Ruth Bader Ginsburg, Supreme Court Justice and SUNY honorary degree awardee, died, aged 87

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Ruth Bader Ginsburg, a prominent women's rights activist known for her ceiling-smashing work as the second female Supreme Court Justice, died yesterday of complications due to  metastatic pancreatic cancer today, aged 87.

During her 27 year long career at the nation’s highest court, she attained a “rockstar” like level of stardom that earned her nicknames like the "Notorious R.B.G.” 

Ginsburg visited UB last year to accept an Honorary Doctor of Laws — the highest form of academic recognition awarded by the State University of New York. 

Her visit — arranged by the School of Law and the UB Law Alumni Association, the Bar Association of Erie County, the Western New York Chapter of the Women’s Bar Association of the State of New York and the Minority Bar Association of Western New York — was marked by a well-attended public ceremony that attracted coverage by various news outlets, such as CNN, TIME, CBS Evening News, Associated Press, USA Today and The Washington Post.

Before presenting the honorary degree to Ginsburg, SUNY Chancellor Kristina M. Johnson reflected on Ginsburg's decades-long advocacy for women's rights and lauded her “radical feminist goals.”

“Justice Ginsburg, writing for the majority in the landmark 7-1 Supreme Court decision striking down the longstanding male-only admissions policy of the Virginia Military Institute, found the policy to violate the Constitution’s guarantee of equal protection under the law,” Johnson said. “I, for one, would like to thank Justice Ginsburg for those radical feminist goals.”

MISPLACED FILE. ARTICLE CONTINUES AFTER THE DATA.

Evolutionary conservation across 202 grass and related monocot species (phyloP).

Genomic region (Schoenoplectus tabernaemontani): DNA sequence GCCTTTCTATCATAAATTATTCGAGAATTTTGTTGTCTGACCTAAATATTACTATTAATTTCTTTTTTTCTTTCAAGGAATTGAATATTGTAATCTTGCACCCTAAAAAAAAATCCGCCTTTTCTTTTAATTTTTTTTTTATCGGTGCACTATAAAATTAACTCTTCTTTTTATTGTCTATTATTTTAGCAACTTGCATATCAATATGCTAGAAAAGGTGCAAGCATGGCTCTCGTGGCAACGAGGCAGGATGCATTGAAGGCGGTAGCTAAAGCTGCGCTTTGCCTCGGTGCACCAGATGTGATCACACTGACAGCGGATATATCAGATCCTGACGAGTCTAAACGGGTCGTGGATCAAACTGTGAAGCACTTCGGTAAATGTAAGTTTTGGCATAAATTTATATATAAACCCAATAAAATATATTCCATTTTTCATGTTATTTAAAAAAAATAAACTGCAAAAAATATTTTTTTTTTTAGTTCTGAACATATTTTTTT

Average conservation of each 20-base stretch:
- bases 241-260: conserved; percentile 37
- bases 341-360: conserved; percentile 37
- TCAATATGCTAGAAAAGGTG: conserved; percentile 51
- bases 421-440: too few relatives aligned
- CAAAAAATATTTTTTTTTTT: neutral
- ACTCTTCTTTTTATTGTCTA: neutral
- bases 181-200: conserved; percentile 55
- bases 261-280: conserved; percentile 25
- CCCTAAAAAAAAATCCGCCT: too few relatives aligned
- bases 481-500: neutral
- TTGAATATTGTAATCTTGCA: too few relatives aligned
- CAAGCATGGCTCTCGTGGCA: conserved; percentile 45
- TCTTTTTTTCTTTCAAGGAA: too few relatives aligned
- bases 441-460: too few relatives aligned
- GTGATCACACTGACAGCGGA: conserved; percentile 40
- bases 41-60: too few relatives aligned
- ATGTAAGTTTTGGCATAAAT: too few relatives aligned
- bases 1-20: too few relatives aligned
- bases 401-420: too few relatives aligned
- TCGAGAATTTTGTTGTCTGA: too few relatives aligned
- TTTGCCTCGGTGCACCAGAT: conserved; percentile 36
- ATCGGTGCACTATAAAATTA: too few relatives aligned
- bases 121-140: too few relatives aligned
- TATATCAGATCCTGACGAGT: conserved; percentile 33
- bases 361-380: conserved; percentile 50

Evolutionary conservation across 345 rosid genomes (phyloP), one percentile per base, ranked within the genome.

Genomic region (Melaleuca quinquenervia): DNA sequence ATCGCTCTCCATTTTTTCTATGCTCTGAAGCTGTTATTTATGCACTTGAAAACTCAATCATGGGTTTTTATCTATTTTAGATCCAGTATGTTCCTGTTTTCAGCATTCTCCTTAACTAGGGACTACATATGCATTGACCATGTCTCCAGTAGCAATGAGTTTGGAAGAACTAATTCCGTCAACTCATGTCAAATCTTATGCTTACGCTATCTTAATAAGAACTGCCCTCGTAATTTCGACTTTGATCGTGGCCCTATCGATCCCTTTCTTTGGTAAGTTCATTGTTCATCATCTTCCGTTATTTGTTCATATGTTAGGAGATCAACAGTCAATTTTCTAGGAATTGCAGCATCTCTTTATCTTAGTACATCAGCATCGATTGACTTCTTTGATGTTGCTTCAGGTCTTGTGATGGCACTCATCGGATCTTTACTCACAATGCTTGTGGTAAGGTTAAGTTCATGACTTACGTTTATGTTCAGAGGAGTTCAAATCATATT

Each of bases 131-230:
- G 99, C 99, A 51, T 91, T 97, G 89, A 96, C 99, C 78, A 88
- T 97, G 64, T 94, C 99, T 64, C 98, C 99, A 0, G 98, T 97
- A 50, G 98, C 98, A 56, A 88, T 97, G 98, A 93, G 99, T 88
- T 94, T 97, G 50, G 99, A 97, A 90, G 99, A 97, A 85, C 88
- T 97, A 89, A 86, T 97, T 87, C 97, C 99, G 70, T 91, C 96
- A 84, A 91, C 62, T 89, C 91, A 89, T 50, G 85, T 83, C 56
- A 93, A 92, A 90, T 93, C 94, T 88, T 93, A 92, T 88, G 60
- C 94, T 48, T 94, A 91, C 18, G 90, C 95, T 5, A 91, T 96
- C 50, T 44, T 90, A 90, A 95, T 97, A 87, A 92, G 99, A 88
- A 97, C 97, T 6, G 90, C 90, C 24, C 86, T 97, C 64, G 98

Ginsburg was born to Jewish immigrant parents in Flatbush, Brooklyn in 1933. After graduating high school, she moved to Ithaca, NY to attend Cornell University, where she graduated with a Bachelor of Arts degree in 1954. 

After graduating from Cornell and confronting sexism in the workplace, Ginsburg decided to obtain a law degree. Ginsburg graduated from Columbia Law School in 1959, but struggled to find a job practicing law as a Jewish-American woman and mother. Unable to find work, Ginsburg became a professor and mentor to dozens of female law students at Rutgers Law School. 

In 1971, Ginsburg garnered public attention after filing the lead brief examining gender inequalities in laws governing estate management in Reed v Reed -- the basis of the 2018 film “On the Basis of Sex.”

The court backed Ginsburg’s arguments against systemic sexism. This ruling marked the first time the Supreme Court had struck down a law on the basis of gender discrimination. 

The following year, Ginsburg made history as the first tenured female law professor at Columbia University. That same year, she also co-founded the Women's Rights Project at the American Civil Liberties Union (ACLU). 

In 1980, President Jimmy Carter appointed her to the U.S. Court of Appeals for the District of Columbia Circuit. She left the Court of Appeals, however, in 1993 Bill Clinton nominated Ginsburg to serve on the Supreme Court, where she would serve continuously from her appointment in August of 1993 until her death. 

During her acceptance of the honorary degree at UB, Ginsburg spoke fondly of her “exhilarating” fight against gender inequality and sexism.

“It was exhilarating to help bring down the barriers to making it more appropriate to place women on a pedestal, as opposed to a cage,” said Justice Ginsburg.

Elizabeth Napolitano is the senior news editor and can be reached at elizabeth.napolitano@ubspectrum.com.

ELIZABETH NAPOLITANO


Elizabeth "Liz" Napolitano is the senior news editor for The Spectrum. She's an optimistic pessimist who found her love for journalism in Ecuador. She likes late night walks and reading Twitter threads in their entirety.